While browsing several galleries in Mendocino and Fort Bragg, California this past weekend, I was reminded of the fact that creating great images involves hard work. I have gone into many small galleries over the years and noticed that many of the photographic images are often not that strong or well executed. In talking with the gallery owners many will tell me that “photographs” just don’t sell that well – that is understandable given the all too often anemic work.

Now you may think I am being judgmental or harsh. Who I am to make such judgments? Well, I am just a guy who has seen a lot and can tell the difference. You can tell when a photographer has made the effort to get out there and catch that exceptional light that makes an image sing: one who gets up early, stays well after sunset, a photographer who knows how to create strong compositions, edit down their images and create tonally rich prints.

I had the pleasure of seeing the work of one such young (30ish) photographer while in Mendocino, Jon Klein. His images far out shone the rest in the galleries in that area. Clearly he has spent the time to learn the craft. Sometimes we make the mistake of thinking photography is easy, anyone can do it. While anyone can take pictures, it takes much more to create great images.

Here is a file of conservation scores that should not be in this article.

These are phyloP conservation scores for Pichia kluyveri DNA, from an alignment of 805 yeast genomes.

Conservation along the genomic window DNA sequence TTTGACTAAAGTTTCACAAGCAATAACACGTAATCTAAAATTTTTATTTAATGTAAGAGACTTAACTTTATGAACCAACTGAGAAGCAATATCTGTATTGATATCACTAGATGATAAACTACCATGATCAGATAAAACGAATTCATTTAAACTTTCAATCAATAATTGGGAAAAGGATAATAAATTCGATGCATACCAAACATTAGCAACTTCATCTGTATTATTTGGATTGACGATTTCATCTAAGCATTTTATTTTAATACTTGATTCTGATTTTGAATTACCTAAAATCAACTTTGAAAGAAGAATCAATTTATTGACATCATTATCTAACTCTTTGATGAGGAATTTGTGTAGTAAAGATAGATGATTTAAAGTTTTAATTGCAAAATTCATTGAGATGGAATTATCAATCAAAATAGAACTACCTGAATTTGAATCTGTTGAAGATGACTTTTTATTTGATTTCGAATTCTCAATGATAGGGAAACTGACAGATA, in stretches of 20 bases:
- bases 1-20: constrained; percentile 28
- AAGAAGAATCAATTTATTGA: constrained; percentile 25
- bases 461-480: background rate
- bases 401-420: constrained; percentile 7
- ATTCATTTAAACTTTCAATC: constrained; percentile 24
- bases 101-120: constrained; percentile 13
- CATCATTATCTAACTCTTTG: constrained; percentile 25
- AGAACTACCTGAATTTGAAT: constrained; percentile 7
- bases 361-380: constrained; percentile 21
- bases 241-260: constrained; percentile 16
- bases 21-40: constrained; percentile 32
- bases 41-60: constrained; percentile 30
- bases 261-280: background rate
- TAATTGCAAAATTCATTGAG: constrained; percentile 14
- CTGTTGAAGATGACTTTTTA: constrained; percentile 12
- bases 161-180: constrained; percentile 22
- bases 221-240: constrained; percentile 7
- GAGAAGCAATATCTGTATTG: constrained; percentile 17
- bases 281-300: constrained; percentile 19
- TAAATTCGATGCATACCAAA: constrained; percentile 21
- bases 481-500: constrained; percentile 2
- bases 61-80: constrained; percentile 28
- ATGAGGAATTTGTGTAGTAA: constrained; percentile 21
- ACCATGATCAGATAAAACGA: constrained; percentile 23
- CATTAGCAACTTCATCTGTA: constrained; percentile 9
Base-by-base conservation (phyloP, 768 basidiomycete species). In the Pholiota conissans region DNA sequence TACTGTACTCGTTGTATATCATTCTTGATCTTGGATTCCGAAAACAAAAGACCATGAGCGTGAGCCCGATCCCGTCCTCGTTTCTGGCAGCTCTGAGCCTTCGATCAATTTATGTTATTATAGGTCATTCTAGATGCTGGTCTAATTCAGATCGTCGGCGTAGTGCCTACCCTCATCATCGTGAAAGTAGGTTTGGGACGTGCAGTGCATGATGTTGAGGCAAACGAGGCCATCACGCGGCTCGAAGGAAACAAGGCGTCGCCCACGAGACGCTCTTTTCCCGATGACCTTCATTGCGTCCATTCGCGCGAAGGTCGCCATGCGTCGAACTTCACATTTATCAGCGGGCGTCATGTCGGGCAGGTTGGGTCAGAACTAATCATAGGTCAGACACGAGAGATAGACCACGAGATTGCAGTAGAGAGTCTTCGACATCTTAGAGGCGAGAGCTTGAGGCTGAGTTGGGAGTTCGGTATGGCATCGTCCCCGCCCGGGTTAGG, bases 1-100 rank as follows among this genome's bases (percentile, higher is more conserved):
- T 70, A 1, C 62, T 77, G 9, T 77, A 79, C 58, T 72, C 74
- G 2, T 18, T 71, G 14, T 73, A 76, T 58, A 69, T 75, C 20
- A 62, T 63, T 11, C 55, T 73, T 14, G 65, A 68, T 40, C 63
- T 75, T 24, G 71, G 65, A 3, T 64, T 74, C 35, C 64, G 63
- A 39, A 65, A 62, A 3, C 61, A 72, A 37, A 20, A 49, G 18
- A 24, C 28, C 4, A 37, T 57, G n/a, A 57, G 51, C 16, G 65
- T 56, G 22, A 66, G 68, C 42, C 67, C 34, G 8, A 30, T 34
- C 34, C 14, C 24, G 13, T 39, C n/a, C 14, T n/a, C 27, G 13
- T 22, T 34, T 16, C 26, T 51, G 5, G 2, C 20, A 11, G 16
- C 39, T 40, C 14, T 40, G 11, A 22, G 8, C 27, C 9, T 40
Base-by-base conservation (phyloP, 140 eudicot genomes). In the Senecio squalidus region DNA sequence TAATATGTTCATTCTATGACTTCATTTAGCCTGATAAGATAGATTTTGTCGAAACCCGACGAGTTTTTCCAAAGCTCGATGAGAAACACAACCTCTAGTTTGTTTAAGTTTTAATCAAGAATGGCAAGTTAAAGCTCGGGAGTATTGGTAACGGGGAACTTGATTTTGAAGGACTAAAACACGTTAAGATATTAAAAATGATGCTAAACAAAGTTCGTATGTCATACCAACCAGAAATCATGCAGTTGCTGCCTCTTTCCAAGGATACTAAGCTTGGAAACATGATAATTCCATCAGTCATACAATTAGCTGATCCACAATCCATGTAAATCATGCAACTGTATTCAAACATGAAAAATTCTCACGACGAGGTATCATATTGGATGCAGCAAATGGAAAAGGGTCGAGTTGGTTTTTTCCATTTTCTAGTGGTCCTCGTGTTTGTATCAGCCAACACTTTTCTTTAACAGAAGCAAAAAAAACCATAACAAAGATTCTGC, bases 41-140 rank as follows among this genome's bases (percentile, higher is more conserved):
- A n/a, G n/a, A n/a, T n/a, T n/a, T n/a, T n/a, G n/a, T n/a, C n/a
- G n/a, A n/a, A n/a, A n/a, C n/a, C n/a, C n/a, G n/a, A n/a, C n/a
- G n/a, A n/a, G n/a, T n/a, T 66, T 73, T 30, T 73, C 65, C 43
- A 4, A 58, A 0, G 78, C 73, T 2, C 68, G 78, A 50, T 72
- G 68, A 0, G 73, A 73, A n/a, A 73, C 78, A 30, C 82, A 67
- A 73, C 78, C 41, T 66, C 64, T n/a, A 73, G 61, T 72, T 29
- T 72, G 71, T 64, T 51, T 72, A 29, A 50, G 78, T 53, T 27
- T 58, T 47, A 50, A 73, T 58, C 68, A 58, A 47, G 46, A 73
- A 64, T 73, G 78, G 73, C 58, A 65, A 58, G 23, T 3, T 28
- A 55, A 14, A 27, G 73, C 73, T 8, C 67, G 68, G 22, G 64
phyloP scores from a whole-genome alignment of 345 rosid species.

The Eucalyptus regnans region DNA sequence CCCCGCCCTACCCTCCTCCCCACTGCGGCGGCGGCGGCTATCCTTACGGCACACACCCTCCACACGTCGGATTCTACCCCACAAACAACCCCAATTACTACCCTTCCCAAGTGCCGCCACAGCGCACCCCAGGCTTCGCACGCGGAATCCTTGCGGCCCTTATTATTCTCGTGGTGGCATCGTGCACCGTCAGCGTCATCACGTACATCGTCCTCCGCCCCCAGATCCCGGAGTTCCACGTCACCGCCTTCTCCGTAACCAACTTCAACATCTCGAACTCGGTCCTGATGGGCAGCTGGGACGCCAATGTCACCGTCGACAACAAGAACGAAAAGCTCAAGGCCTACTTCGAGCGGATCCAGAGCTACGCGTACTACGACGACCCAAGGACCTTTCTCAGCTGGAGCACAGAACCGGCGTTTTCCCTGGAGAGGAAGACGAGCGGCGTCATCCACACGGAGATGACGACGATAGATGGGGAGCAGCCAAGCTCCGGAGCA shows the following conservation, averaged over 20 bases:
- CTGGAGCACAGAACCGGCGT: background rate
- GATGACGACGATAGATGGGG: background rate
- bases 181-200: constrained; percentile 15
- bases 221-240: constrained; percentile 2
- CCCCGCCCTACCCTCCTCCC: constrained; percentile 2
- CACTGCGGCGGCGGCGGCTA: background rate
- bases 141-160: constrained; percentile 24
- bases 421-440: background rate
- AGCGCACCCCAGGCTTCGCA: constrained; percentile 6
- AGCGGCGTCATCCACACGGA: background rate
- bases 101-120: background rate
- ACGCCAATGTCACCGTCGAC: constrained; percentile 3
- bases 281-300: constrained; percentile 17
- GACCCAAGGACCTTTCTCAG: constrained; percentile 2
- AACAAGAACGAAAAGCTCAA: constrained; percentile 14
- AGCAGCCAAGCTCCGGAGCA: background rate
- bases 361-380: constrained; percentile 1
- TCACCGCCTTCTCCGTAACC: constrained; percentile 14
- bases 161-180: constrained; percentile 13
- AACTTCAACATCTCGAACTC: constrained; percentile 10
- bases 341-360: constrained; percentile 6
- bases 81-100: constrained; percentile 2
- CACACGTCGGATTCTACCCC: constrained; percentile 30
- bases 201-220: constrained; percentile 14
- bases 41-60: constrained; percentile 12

Take a look at some of John’s work at Jon Klein Photography. I rarely buy other photographers work, but I did buy one of Jon’s (the blog image) and it was tough to choose. I was also fortunate enough to get to meet Jon while at the gallery. He is a nice guy, making a living off of his work – and I mean work.

Don’t take me wrong, working hard at what you love isn’t all that hard.

Posted in Photographers, Uncategorized

Spring in Infrared


As spring has sprung with its fresh bright and vibrant greens it is time to get out those IR filters and IR cameras. Now that may not be the first thing you think of with spring coming on, but the rich greens of spring do provide great material for those of you who love IR photography. The images here were captured with my Nikon D70 that I had converted to IR last year. Both images were processed using SilverEfx Pro for the B&W conversion.


I have repeated the first image at the end of the blog where I have added an IR glow using the Glamour Glow filter in Nik’s ColorEfx Pro software package. This glow is more typical of the IR films used previously.


If you haven’t tried out IR photography the lower cost way to try it out is using an IR filter. It is more difficult to use (can’t see through the lens once the filter is on) but it will only cost you $80-100 for a good filter. The filter will require very long exposures (tripod required) because the camera’s sensor has an IR blocking filter still in place.

A converted camera is much easier to use, but cost you $250-350 depending on the camera and conversion house. With the camera conversion you can see what are shooting through the lens and the exposures time are much shorter (closer to “normal”).